How to Explore Literary Yorkshire
Moody Moors, Seaside Cliffs, and the Legacies of Literary Greats
Popular wisdom tends to paint Yorkshire as a united entity, hewn together by nostalgic romanticism and unshakeable home county pride. After all, this is the region that its residents dub God’s Own Country, even the most atheistic of them.
And yet, England’s largest (and arguably greatest!) county has also produced a sizeable clutch of writers with a penchant for pessimism and a keenly tuned ear for the flaws which lie at its core. At the hand of Ted Hughes, Yorkshire became “a gorge of ruined mills and abandoned chapels / The fouled nest of the Industrial Revolution.” For Emily Brontë’s Mr. Lockwood, it was a beautiful, solitary place, “a perfect misanthropist’s Heaven.”
Here’s where to get to the heart of Yorkshire’s abundant literary heritage.
West Yorkshire may just have been featured on National Geographic’s Cool List for 2019, yet residents and writers, of which there are plenty, have long recognized its greatness.
Start with the region’s most famous former writers-in-residence: the Brontë sisters. Their works, from Jane Eyre to The Tenant of Wildfell Hall, have transported readers to the blustery, expansive moors of Yorkshire for nearly two centuries. Head to the Brontë Parsonage in Haworth for an insight into their lives, as well as a peek at the landscapes which inspired them, or detour to Top Withens, the farm reimagined by Emily as Wuthering Heights. Listening to Kate Bush on the drive up there is, of course, optional but entirely recommended.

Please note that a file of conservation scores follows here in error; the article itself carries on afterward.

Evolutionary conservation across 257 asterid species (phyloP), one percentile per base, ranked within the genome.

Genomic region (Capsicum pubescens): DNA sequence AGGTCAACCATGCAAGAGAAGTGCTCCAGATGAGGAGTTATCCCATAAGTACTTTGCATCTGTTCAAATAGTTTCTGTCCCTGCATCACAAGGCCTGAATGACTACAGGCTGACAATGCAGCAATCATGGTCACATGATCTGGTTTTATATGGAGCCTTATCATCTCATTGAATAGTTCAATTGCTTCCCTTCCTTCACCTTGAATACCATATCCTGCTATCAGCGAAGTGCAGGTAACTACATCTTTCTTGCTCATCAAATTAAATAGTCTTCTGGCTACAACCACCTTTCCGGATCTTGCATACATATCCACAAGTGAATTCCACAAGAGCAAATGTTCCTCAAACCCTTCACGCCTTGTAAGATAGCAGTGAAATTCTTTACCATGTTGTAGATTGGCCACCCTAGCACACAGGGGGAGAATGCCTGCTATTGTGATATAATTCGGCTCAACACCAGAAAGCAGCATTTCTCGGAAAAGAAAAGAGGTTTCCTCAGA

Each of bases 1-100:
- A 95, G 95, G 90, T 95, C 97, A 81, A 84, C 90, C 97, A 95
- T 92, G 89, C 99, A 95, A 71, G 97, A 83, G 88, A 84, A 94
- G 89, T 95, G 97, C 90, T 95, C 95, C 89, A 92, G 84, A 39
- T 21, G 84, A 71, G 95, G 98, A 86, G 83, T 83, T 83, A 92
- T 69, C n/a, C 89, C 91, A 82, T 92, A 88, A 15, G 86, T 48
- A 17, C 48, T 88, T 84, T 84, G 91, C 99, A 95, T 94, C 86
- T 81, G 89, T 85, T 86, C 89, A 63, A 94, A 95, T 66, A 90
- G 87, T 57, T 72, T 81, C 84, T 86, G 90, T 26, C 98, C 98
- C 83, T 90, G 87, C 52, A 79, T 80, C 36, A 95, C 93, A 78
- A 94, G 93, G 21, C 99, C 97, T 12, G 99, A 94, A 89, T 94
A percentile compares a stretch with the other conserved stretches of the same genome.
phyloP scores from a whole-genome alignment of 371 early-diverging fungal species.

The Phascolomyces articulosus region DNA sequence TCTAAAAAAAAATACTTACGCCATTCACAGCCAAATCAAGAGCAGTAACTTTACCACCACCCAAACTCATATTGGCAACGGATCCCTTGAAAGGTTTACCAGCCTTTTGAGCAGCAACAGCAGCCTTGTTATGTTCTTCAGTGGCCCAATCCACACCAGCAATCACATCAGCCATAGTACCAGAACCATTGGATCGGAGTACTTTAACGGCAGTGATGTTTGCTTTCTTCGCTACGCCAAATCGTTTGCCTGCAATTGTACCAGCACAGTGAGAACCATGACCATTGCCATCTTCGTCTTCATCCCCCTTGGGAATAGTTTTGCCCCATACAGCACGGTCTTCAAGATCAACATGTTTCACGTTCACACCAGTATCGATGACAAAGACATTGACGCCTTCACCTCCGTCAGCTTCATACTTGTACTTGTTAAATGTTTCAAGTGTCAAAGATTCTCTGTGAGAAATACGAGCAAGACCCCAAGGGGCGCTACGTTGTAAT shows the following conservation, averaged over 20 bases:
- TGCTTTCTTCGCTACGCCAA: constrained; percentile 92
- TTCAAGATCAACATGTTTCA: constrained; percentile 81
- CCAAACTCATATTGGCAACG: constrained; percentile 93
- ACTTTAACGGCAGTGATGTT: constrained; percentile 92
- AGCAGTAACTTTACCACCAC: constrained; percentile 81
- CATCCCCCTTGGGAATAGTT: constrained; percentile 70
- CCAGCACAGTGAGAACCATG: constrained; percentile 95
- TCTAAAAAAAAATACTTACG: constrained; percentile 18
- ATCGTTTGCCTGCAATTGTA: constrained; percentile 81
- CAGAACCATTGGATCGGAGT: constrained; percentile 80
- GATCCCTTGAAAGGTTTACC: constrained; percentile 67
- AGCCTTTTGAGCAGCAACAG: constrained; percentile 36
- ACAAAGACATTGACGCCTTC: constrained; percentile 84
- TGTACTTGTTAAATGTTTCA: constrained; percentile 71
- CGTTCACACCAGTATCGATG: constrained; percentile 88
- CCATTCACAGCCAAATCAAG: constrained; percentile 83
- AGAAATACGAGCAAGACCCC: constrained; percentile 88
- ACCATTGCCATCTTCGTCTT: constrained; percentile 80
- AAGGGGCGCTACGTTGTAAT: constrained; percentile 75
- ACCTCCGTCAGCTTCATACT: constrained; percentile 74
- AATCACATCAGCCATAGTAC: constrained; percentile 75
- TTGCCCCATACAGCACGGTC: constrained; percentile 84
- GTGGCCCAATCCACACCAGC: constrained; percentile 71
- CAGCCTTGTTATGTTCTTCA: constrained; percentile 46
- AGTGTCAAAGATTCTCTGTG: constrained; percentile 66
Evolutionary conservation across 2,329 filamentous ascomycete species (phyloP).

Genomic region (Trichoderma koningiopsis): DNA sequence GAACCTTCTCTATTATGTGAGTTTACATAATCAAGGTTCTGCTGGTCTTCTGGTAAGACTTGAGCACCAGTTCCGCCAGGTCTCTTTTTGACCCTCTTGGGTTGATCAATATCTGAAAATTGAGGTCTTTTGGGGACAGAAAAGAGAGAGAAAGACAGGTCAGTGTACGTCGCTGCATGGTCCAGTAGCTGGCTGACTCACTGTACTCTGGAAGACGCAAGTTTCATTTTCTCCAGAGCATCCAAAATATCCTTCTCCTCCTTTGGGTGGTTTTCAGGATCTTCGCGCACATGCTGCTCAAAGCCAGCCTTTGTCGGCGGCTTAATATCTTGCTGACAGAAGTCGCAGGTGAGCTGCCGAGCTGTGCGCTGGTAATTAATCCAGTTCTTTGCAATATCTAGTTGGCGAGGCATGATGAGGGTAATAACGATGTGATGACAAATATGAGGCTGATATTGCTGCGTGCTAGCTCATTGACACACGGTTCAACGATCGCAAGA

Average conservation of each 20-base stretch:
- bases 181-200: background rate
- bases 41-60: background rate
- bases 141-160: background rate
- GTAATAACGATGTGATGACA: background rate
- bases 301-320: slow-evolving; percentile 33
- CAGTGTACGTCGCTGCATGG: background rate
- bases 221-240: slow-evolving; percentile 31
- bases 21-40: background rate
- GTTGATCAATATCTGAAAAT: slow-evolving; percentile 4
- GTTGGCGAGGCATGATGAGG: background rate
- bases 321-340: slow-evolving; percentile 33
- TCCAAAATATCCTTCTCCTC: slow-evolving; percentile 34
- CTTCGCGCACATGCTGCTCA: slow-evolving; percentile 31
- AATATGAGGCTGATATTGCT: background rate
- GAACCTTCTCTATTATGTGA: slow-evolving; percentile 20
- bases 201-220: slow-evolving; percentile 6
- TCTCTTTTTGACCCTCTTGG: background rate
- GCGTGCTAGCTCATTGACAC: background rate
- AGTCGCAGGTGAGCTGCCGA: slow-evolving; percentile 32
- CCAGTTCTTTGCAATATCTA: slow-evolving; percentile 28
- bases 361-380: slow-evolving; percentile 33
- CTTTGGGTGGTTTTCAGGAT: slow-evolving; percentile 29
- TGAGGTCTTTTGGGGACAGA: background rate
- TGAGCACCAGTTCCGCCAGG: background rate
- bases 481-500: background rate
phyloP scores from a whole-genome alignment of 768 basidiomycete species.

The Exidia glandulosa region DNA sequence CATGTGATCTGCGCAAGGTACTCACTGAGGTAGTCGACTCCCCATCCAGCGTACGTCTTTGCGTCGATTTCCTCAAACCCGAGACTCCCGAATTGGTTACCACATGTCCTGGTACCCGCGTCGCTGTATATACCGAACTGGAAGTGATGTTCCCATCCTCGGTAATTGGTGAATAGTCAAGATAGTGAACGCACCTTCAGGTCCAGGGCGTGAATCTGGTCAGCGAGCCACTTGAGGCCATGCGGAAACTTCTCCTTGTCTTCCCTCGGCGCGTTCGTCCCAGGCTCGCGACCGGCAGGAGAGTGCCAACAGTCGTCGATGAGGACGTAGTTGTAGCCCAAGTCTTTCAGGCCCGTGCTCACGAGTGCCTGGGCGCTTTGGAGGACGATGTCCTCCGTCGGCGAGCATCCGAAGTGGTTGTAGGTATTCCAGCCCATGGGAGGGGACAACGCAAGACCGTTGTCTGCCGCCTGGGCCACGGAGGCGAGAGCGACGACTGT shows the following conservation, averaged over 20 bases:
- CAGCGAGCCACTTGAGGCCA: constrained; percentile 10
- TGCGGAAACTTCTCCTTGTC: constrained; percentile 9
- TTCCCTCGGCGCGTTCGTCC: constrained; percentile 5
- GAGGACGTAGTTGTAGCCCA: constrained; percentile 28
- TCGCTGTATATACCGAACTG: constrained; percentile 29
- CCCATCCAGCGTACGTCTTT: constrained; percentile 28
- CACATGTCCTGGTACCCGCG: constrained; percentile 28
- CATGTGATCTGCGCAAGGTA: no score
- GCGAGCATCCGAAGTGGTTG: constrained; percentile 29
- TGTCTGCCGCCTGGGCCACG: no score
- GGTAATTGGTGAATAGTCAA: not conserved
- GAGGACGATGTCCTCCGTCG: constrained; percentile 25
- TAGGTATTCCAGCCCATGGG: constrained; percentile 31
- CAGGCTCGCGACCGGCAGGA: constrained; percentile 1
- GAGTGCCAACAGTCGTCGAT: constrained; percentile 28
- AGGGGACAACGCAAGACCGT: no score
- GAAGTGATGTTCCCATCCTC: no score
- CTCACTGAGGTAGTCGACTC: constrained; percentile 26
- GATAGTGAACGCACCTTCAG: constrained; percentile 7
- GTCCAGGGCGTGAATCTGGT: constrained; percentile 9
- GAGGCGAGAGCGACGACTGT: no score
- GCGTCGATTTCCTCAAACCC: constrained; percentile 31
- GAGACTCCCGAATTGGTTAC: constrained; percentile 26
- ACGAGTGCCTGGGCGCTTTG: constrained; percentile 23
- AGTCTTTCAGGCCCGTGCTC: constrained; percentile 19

For poetry, not prose, hike into the glorious hills and mountains of the Pennines, and read the Stanza Stones. Pip Hall carved seasonal verses by Simon Armitage into these six vast boulders, situated between Marsden and Ilkley. (Hall also worked on the Brontë Stones.)
In Heptonstall, pay your respects at the headstone of the poet Sylvia Plath. Plath spent time in West Yorkshire during her turbulent, destructive marriage to Mytholmroyd-born poet Ted Hughes, and in “November Graveyard,” she writes of the place she’d eventually be laid to rest: “The scene stands stubborn: skinflint trees / Hoard last year’s leaves.”
The legacy of Hughes, an expert at capturing the peculiarities of life up north and imbuing them with the very essence of Yorkshire’s bleak beauty, looms large in the Calder Valley. In Hebden Bridge—which Hughes described in “The Stubbing Wharfe” as having a certain “shut-in / Sodden dreariness”—stop by the pub of the same name (minus the e). “If this was the glamour of an English pub,” writes Hughes, “it was horrible.” Rest assured that Hebden Bridge is now an altogether more enticing fixture of West Yorkshire’s cultural scene.
Alan Bennett, the Leeds-born playwright with a knack for one-liners, providers a lighter relief. Visit the newly-rebranded Leeds Playhouse and keep your fingers crossed that there’s a Bennett play on the bill, or do as Bennett himself often did in his work and venture beyond West Yorkshire. Stop by the perennially popular Betty’s in Harrogate, North Yorkshire—a tea room referenced in Talking Heads—or spend an afternoon in South Yorkshire’s Sheffield, the city which served as a backdrop for The History Boys.
While West Yorkshire overachieves in the literary realm, South Yorkshire somewhat underwhelms. Sheffield, the city at the core of the county, is better known for the Arctic Monkeys than for being the birthplace of author Malcolm Bradbury. Make time for a pit stop in Barnsley, though, and you’ll be privy to the hometown which so informed the work of poet Ian MacMillan, a larger than life figure and so-called Bard of the city.
East Riding of Yorkshire